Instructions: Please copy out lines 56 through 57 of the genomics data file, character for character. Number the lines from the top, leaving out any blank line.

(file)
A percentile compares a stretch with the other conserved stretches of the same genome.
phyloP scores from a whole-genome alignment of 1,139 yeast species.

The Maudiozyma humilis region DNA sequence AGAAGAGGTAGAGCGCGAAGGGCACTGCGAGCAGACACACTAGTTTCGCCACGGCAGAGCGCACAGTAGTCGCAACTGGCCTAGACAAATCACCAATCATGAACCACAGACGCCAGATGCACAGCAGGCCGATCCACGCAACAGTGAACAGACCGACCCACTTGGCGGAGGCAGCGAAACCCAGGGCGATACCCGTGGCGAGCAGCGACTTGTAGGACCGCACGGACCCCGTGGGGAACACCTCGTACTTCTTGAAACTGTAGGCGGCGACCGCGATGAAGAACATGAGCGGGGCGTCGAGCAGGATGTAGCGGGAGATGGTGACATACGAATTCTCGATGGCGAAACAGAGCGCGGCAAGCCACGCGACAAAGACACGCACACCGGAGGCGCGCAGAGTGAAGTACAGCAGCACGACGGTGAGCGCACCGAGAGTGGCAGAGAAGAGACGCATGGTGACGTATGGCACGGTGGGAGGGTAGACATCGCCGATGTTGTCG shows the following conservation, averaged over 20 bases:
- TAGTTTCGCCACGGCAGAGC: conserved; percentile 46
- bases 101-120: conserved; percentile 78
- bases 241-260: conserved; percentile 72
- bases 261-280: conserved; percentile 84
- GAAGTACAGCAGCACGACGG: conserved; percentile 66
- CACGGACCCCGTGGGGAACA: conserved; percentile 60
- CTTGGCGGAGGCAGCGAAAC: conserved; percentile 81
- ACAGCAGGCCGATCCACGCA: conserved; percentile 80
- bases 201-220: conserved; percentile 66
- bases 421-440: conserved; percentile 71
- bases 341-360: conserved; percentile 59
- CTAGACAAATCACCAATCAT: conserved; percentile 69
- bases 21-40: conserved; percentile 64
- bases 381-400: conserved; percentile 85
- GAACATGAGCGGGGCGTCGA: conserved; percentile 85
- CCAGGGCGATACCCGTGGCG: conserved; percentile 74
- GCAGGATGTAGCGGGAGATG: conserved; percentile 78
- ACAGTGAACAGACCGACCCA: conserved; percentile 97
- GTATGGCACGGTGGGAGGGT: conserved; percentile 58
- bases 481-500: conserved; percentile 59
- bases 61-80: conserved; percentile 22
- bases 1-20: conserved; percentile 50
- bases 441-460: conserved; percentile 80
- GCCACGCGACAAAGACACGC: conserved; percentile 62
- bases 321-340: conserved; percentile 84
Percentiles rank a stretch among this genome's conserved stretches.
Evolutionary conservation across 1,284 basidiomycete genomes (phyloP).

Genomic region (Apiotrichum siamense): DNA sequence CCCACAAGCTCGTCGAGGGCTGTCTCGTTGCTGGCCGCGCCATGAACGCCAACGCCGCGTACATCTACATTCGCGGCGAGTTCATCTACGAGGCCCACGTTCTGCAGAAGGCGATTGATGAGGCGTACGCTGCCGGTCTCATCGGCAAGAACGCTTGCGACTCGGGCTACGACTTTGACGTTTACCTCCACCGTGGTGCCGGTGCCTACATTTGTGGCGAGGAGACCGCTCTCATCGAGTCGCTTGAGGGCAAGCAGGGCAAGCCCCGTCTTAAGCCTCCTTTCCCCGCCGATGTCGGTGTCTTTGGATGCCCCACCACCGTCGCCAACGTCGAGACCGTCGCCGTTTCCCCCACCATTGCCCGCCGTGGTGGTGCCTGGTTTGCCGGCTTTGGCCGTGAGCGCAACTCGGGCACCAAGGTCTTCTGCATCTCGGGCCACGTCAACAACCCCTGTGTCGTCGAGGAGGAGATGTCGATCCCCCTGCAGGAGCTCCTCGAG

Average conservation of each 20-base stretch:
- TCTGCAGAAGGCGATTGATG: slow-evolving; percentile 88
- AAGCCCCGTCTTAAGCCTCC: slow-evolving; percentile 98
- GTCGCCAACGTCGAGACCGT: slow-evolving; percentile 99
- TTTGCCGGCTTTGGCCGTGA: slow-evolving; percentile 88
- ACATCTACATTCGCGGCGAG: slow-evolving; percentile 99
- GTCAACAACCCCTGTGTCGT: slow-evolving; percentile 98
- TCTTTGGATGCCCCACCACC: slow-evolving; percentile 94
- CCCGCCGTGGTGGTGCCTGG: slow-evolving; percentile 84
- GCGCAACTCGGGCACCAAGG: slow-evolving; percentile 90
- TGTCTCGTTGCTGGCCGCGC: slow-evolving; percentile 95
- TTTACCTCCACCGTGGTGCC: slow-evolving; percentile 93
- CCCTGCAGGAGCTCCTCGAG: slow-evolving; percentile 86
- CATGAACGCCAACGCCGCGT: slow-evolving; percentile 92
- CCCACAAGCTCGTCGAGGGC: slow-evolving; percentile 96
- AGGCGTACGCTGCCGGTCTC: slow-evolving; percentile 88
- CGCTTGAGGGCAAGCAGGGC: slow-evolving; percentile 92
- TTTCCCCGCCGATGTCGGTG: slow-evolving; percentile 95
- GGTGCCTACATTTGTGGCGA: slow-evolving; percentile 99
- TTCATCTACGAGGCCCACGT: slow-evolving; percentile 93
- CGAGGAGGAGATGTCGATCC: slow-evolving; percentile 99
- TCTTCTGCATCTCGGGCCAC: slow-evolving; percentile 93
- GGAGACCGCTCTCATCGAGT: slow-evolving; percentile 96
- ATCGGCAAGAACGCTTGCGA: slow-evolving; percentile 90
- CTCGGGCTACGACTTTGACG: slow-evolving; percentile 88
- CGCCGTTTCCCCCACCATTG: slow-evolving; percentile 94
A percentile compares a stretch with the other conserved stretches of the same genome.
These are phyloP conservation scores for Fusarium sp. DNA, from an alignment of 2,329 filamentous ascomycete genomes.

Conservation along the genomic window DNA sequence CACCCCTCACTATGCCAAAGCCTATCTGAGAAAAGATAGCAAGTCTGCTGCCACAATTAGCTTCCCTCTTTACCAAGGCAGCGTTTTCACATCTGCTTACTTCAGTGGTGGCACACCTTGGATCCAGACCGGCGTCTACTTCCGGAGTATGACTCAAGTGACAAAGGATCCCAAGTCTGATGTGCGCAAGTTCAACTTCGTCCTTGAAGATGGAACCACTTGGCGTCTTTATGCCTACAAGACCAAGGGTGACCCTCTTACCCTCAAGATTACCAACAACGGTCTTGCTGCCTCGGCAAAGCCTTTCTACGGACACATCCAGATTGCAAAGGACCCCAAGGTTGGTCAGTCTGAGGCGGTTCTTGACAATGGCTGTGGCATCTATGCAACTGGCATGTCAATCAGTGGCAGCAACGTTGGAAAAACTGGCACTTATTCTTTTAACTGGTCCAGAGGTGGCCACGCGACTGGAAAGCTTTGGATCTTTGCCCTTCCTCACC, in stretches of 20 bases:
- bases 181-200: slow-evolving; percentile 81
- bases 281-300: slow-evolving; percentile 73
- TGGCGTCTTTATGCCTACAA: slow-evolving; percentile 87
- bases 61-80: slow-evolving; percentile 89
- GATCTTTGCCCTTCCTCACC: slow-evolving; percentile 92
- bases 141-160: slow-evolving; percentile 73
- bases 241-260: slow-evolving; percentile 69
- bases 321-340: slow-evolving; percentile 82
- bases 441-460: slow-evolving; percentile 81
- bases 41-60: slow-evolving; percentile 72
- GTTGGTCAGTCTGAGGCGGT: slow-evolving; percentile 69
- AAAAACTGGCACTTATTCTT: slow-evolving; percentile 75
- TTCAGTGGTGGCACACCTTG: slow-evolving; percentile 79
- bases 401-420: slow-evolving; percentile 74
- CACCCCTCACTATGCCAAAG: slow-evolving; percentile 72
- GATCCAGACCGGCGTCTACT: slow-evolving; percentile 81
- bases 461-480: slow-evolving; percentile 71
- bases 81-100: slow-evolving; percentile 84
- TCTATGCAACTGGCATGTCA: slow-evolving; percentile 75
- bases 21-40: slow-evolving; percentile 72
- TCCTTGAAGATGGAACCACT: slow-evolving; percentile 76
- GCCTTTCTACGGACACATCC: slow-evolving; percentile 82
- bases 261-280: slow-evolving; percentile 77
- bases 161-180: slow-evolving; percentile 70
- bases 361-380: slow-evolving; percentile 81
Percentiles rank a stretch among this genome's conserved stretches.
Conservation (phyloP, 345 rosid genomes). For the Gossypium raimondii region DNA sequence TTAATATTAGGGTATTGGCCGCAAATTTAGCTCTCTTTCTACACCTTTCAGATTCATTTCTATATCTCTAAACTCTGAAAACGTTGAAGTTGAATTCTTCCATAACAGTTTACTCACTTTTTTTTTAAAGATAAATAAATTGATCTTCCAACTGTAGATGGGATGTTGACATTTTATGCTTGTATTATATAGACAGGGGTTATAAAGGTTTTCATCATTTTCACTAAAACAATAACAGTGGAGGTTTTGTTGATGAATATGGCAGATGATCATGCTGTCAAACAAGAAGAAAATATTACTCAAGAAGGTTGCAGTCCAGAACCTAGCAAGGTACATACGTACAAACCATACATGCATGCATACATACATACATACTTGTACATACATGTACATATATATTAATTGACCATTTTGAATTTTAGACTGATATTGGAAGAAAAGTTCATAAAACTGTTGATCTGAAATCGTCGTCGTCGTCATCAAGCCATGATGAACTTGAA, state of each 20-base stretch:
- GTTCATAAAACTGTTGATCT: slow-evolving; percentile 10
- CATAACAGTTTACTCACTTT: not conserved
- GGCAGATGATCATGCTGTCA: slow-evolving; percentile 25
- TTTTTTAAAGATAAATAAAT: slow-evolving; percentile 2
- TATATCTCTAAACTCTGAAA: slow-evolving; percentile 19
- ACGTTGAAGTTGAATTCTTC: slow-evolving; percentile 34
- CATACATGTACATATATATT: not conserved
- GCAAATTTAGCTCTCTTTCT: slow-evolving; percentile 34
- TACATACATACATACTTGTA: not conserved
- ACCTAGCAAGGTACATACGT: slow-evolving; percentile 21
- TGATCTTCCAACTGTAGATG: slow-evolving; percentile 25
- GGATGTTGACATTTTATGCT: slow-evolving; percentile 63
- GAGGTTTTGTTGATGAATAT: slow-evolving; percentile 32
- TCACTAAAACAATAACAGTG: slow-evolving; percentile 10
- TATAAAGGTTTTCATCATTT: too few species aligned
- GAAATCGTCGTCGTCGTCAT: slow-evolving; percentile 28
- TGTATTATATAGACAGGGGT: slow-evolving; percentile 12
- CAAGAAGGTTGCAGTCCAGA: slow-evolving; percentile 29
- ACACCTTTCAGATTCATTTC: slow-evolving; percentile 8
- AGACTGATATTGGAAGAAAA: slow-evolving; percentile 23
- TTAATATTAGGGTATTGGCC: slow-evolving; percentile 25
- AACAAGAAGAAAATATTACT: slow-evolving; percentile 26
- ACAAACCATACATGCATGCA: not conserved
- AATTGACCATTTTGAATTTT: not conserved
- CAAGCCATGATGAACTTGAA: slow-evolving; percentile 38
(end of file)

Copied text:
- CTCGGGCTACGACTTTGACG: slow-evolving; percentile 88
- CGCCGTTTCCCCCACCATTG: slow-evolving; percentile 94